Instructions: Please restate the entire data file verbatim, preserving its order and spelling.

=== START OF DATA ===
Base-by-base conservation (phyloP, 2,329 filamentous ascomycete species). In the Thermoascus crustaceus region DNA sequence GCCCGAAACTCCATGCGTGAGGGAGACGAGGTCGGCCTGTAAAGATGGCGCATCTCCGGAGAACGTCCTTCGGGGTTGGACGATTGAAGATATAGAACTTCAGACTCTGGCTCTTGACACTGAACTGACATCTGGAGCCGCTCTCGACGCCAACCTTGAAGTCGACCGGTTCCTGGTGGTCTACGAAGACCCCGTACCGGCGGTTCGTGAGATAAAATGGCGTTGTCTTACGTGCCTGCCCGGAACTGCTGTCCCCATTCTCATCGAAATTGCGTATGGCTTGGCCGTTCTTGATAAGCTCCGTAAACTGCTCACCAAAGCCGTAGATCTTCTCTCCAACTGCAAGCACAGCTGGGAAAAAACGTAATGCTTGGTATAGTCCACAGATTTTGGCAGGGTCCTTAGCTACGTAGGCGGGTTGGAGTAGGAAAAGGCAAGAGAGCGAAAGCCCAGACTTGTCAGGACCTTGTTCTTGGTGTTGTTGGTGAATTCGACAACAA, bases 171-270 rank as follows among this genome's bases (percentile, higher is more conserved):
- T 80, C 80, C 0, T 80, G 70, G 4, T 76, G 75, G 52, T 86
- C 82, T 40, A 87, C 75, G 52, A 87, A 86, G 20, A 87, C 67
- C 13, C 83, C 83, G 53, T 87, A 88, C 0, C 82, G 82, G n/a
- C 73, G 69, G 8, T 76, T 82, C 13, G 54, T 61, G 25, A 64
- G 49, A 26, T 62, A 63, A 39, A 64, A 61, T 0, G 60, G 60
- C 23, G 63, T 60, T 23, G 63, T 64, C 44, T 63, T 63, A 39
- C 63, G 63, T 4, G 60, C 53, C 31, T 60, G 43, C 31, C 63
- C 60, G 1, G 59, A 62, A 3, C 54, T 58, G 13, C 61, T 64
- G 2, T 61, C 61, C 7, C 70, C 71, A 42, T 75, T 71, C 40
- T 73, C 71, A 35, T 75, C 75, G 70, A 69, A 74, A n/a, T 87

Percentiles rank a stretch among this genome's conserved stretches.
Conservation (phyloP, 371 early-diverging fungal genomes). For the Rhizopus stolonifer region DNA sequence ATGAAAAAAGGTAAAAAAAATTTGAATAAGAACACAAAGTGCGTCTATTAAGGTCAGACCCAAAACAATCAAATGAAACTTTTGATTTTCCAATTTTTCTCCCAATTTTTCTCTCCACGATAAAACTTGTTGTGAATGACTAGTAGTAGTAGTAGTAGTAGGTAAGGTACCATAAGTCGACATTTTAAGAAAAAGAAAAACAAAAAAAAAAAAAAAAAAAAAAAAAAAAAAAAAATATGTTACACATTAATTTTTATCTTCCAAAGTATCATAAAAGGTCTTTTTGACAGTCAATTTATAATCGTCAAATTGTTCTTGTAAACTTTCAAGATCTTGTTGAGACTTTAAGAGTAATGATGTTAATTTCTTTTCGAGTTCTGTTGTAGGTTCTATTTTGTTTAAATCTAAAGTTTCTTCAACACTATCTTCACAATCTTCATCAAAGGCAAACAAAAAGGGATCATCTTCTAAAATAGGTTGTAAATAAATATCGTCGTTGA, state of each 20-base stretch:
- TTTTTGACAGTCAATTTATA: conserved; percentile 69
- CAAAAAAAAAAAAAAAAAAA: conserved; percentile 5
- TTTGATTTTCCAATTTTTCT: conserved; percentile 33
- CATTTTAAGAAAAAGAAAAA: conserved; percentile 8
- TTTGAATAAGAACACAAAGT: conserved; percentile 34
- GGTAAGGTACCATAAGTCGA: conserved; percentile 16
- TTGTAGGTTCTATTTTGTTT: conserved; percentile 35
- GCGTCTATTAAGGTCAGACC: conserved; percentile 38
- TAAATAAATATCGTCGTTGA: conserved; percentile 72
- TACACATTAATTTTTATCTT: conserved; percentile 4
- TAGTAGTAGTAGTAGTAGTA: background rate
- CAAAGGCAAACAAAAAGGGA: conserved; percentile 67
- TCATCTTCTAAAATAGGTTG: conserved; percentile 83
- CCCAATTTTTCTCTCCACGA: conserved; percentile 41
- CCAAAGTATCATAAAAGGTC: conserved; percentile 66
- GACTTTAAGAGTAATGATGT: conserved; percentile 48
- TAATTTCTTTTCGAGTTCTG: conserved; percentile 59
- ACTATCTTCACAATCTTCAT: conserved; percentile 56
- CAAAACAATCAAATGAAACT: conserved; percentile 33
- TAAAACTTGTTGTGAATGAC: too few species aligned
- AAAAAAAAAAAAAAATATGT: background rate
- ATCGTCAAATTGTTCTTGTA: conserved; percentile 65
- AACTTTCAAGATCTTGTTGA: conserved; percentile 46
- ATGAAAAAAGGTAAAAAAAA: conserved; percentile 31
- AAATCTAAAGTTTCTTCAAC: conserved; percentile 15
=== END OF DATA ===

Base-by-base conservation (phyloP, 2,329 filamentous ascomycete species). In the Thermoascus crustaceus region DNA sequence GCCCGAAACTCCATGCGTGAGGGAGACGAGGTCGGCCTGTAAAGATGGCGCATCTCCGGAGAACGTCCTTCGGGGTTGGACGATTGAAGATATAGAACTTCAGACTCTGGCTCTTGACACTGAACTGACATCTGGAGCCGCTCTCGACGCCAACCTTGAAGTCGACCGGTTCCTGGTGGTCTACGAAGACCCCGTACCGGCGGTTCGTGAGATAAAATGGCGTTGTCTTACGTGCCTGCCCGGAACTGCTGTCCCCATTCTCATCGAAATTGCGTATGGCTTGGCCGTTCTTGATAAGCTCCGTAAACTGCTCACCAAAGCCGTAGATCTTCTCTCCAACTGCAAGCACAGCTGGGAAAAAACGTAATGCTTGGTATAGTCCACAGATTTTGGCAGGGTCCTTAGCTACGTAGGCGGGTTGGAGTAGGAAAAGGCAAGAGAGCGAAAGCCCAGACTTGTCAGGACCTTGTTCTTGGTGTTGTTGGTGAATTCGACAACAA, bases 171-270 rank as follows among this genome's bases (percentile, higher is more conserved):
- T 80, C 80, C 0, T 80, G 70, G 4, T 76, G 75, G 52, T 86
- C 82, T 40, A 87, C 75, G 52, A 87, A 86, G 20, A 87, C 67
- C 13, C 83, C 83, G 53, T 87, A 88, C 0, C 82, G 82, G n/a
- C 73, G 69, G 8, T 76, T 82, C 13, G 54, T 61, G 25, A 64
- G 49, A 26, T 62, A 63, A 39, A 64, A 61, T 0, G 60, G 60
- C 23, G 63, T 60, T 23, G 63, T 64, C 44, T 63, T 63, A 39
- C 63, G 63, T 4, G 60, C 53, C 31, T 60, G 43, C 31, C 63
- C 60, G 1, G 59, A 62, A 3, C 54, T 58, G 13, C 61, T 64
- G 2, T 61, C 61, C 7, C 70, C 71, A 42, T 75, T 71, C 40
- T 73, C 71, A 35, T 75, C 75, G 70, A 69, A 74, A n/a, T 87

Percentiles rank a stretch among this genome's conserved stretches.
Conservation (phyloP, 371 early-diverging fungal genomes). For the Rhizopus stolonifer region DNA sequence ATGAAAAAAGGTAAAAAAAATTTGAATAAGAACACAAAGTGCGTCTATTAAGGTCAGACCCAAAACAATCAAATGAAACTTTTGATTTTCCAATTTTTCTCCCAATTTTTCTCTCCACGATAAAACTTGTTGTGAATGACTAGTAGTAGTAGTAGTAGTAGGTAAGGTACCATAAGTCGACATTTTAAGAAAAAGAAAAACAAAAAAAAAAAAAAAAAAAAAAAAAAAAAAAAAATATGTTACACATTAATTTTTATCTTCCAAAGTATCATAAAAGGTCTTTTTGACAGTCAATTTATAATCGTCAAATTGTTCTTGTAAACTTTCAAGATCTTGTTGAGACTTTAAGAGTAATGATGTTAATTTCTTTTCGAGTTCTGTTGTAGGTTCTATTTTGTTTAAATCTAAAGTTTCTTCAACACTATCTTCACAATCTTCATCAAAGGCAAACAAAAAGGGATCATCTTCTAAAATAGGTTGTAAATAAATATCGTCGTTGA, state of each 20-base stretch:
- TTTTTGACAGTCAATTTATA: conserved; percentile 69
- CAAAAAAAAAAAAAAAAAAA: conserved; percentile 5
- TTTGATTTTCCAATTTTTCT: conserved; percentile 33
- CATTTTAAGAAAAAGAAAAA: conserved; percentile 8
- TTTGAATAAGAACACAAAGT: conserved; percentile 34
- GGTAAGGTACCATAAGTCGA: conserved; percentile 16
- TTGTAGGTTCTATTTTGTTT: conserved; percentile 35
- GCGTCTATTAAGGTCAGACC: conserved; percentile 38
- TAAATAAATATCGTCGTTGA: conserved; percentile 72
- TACACATTAATTTTTATCTT: conserved; percentile 4
- TAGTAGTAGTAGTAGTAGTA: background rate
- CAAAGGCAAACAAAAAGGGA: conserved; percentile 67
- TCATCTTCTAAAATAGGTTG: conserved; percentile 83
- CCCAATTTTTCTCTCCACGA: conserved; percentile 41
- CCAAAGTATCATAAAAGGTC: conserved; percentile 66
- GACTTTAAGAGTAATGATGT: conserved; percentile 48
- TAATTTCTTTTCGAGTTCTG: conserved; percentile 59
- ACTATCTTCACAATCTTCAT: conserved; percentile 56
- CAAAACAATCAAATGAAACT: conserved; percentile 33
- TAAAACTTGTTGTGAATGAC: too few species aligned
- AAAAAAAAAAAAAAATATGT: background rate
- ATCGTCAAATTGTTCTTGTA: conserved; percentile 65
- AACTTTCAAGATCTTGTTGA: conserved; percentile 46
- ATGAAAAAAGGTAAAAAAAA: conserved; percentile 31
- AAATCTAAAGTTTCTTCAAC: conserved; percentile 15